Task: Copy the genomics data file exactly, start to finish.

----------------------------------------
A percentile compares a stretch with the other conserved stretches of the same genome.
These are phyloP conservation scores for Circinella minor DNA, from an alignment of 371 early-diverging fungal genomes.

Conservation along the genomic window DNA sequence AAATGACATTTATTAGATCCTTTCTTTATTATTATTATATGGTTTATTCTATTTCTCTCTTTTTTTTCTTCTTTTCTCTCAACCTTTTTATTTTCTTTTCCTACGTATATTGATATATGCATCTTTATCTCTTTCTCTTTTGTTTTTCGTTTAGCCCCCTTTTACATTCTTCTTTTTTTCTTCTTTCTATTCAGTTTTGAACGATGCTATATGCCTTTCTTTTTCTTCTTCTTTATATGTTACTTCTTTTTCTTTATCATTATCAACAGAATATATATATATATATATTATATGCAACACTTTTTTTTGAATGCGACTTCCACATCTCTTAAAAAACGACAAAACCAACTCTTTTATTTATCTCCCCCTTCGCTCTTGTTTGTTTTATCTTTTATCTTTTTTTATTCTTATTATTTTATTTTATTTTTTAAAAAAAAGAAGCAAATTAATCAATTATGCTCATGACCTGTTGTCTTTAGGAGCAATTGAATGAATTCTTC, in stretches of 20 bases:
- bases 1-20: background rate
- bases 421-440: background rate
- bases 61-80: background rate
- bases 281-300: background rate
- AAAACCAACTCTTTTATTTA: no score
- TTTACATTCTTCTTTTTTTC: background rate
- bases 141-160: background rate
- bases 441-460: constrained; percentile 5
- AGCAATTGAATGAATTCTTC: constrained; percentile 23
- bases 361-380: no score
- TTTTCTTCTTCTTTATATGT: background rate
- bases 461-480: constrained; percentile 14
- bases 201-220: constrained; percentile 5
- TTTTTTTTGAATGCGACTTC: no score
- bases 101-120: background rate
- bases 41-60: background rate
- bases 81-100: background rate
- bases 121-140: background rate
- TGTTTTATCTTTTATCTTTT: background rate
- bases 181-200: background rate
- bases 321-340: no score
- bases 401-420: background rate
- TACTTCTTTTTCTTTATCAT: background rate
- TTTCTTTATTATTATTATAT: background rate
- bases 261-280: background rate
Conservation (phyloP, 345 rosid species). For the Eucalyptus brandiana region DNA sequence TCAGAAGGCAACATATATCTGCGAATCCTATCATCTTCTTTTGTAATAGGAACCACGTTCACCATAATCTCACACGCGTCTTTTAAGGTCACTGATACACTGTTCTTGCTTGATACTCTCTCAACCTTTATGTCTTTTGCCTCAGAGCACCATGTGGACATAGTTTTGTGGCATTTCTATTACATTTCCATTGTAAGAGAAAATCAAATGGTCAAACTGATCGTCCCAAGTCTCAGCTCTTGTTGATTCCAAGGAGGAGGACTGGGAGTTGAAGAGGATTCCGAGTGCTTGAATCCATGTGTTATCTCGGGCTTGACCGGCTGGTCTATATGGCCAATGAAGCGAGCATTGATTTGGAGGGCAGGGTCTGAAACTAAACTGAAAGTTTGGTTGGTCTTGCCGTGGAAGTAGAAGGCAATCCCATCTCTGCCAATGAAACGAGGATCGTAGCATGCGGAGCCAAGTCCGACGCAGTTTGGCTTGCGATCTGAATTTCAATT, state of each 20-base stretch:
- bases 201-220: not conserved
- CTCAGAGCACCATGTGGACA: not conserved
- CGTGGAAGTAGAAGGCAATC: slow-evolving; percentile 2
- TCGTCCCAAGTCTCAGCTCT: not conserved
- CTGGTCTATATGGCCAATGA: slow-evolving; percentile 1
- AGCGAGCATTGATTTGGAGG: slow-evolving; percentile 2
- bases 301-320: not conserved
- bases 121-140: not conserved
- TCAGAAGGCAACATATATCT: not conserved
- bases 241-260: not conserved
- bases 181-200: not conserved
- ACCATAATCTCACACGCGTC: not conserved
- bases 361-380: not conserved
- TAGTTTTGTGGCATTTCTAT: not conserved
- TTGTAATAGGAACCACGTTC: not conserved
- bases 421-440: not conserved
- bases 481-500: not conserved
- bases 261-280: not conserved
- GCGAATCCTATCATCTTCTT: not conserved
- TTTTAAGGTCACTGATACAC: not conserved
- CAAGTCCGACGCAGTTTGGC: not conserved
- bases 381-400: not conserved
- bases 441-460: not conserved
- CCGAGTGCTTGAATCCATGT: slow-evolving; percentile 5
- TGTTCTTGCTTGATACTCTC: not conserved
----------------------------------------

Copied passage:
A percentile compares a stretch with the other conserved stretches of the same genome.
These are phyloP conservation scores for Circinella minor DNA, from an alignment of 371 early-diverging fungal genomes.

Conservation along the genomic window DNA sequence AAATGACATTTATTAGATCCTTTCTTTATTATTATTATATGGTTTATTCTATTTCTCTCTTTTTTTTCTTCTTTTCTCTCAACCTTTTTATTTTCTTTTCCTACGTATATTGATATATGCATCTTTATCTCTTTCTCTTTTGTTTTTCGTTTAGCCCCCTTTTACATTCTTCTTTTTTTCTTCTTTCTATTCAGTTTTGAACGATGCTATATGCCTTTCTTTTTCTTCTTCTTTATATGTTACTTCTTTTTCTTTATCATTATCAACAGAATATATATATATATATATTATATGCAACACTTTTTTTTGAATGCGACTTCCACATCTCTTAAAAAACGACAAAACCAACTCTTTTATTTATCTCCCCCTTCGCTCTTGTTTGTTTTATCTTTTATCTTTTTTTATTCTTATTATTTTATTTTATTTTTTAAAAAAAAGAAGCAAATTAATCAATTATGCTCATGACCTGTTGTCTTTAGGAGCAATTGAATGAATTCTTC, in stretches of 20 bases:
- bases 1-20: background rate
- bases 421-440: background rate
- bases 61-80: background rate
- bases 281-300: background rate
- AAAACCAACTCTTTTATTTA: no score
- TTTACATTCTTCTTTTTTTC: background rate
- bases 141-160: background rate
- bases 441-460: constrained; percentile 5
- AGCAATTGAATGAATTCTTC: constrained; percentile 23
- bases 361-380: no score
- TTTTCTTCTTCTTTATATGT: background rate
- bases 461-480: constrained; percentile 14
- bases 201-220: constrained; percentile 5
- TTTTTTTTGAATGCGACTTC: no score
- bases 101-120: background rate
- bases 41-60: background rate
- bases 81-100: background rate
- bases 121-140: background rate
- TGTTTTATCTTTTATCTTTT: background rate
- bases 181-200: background rate
- bases 321-340: no score
- bases 401-420: background rate
- TACTTCTTTTTCTTTATCAT: background rate
- TTTCTTTATTATTATTATAT: background rate
- bases 261-280: background rate
Conservation (phyloP, 345 rosid species). For the Eucalyptus brandiana region DNA sequence TCAGAAGGCAACATATATCTGCGAATCCTATCATCTTCTTTTGTAATAGGAACCACGTTCACCATAATCTCACACGCGTCTTTTAAGGTCACTGATACACTGTTCTTGCTTGATACTCTCTCAACCTTTATGTCTTTTGCCTCAGAGCACCATGTGGACATAGTTTTGTGGCATTTCTATTACATTTCCATTGTAAGAGAAAATCAAATGGTCAAACTGATCGTCCCAAGTCTCAGCTCTTGTTGATTCCAAGGAGGAGGACTGGGAGTTGAAGAGGATTCCGAGTGCTTGAATCCATGTGTTATCTCGGGCTTGACCGGCTGGTCTATATGGCCAATGAAGCGAGCATTGATTTGGAGGGCAGGGTCTGAAACTAAACTGAAAGTTTGGTTGGTCTTGCCGTGGAAGTAGAAGGCAATCCCATCTCTGCCAATGAAACGAGGATCGTAGCATGCGGAGCCAAGTCCGACGCAGTTTGGCTTGCGATCTGAATTTCAATT, state of each 20-base stretch:
- bases 201-220: not conserved
- CTCAGAGCACCATGTGGACA: not conserved
- CGTGGAAGTAGAAGGCAATC: slow-evolving; percentile 2
- TCGTCCCAAGTCTCAGCTCT: not conserved
- CTGGTCTATATGGCCAATGA: slow-evolving; percentile 1
- AGCGAGCATTGATTTGGAGG: slow-evolving; percentile 2
- bases 301-320: not conserved
- bases 121-140: not conserved
- TCAGAAGGCAACATATATCT: not conserved
- bases 241-260: not conserved
- bases 181-200: not conserved
- ACCATAATCTCACACGCGTC: not conserved
- bases 361-380: not conserved
- TAGTTTTGTGGCATTTCTAT: not conserved
- TTGTAATAGGAACCACGTTC: not conserved
- bases 421-440: not conserved
- bases 481-500: not conserved
- bases 261-280: not conserved
- GCGAATCCTATCATCTTCTT: not conserved
- TTTTAAGGTCACTGATACAC: not conserved
- CAAGTCCGACGCAGTTTGGC: not conserved
- bases 381-400: not conserved
- bases 441-460: not conserved
- CCGAGTGCTTGAATCCATGT: slow-evolving; percentile 5
- TGTTCTTGCTTGATACTCTC: not conserved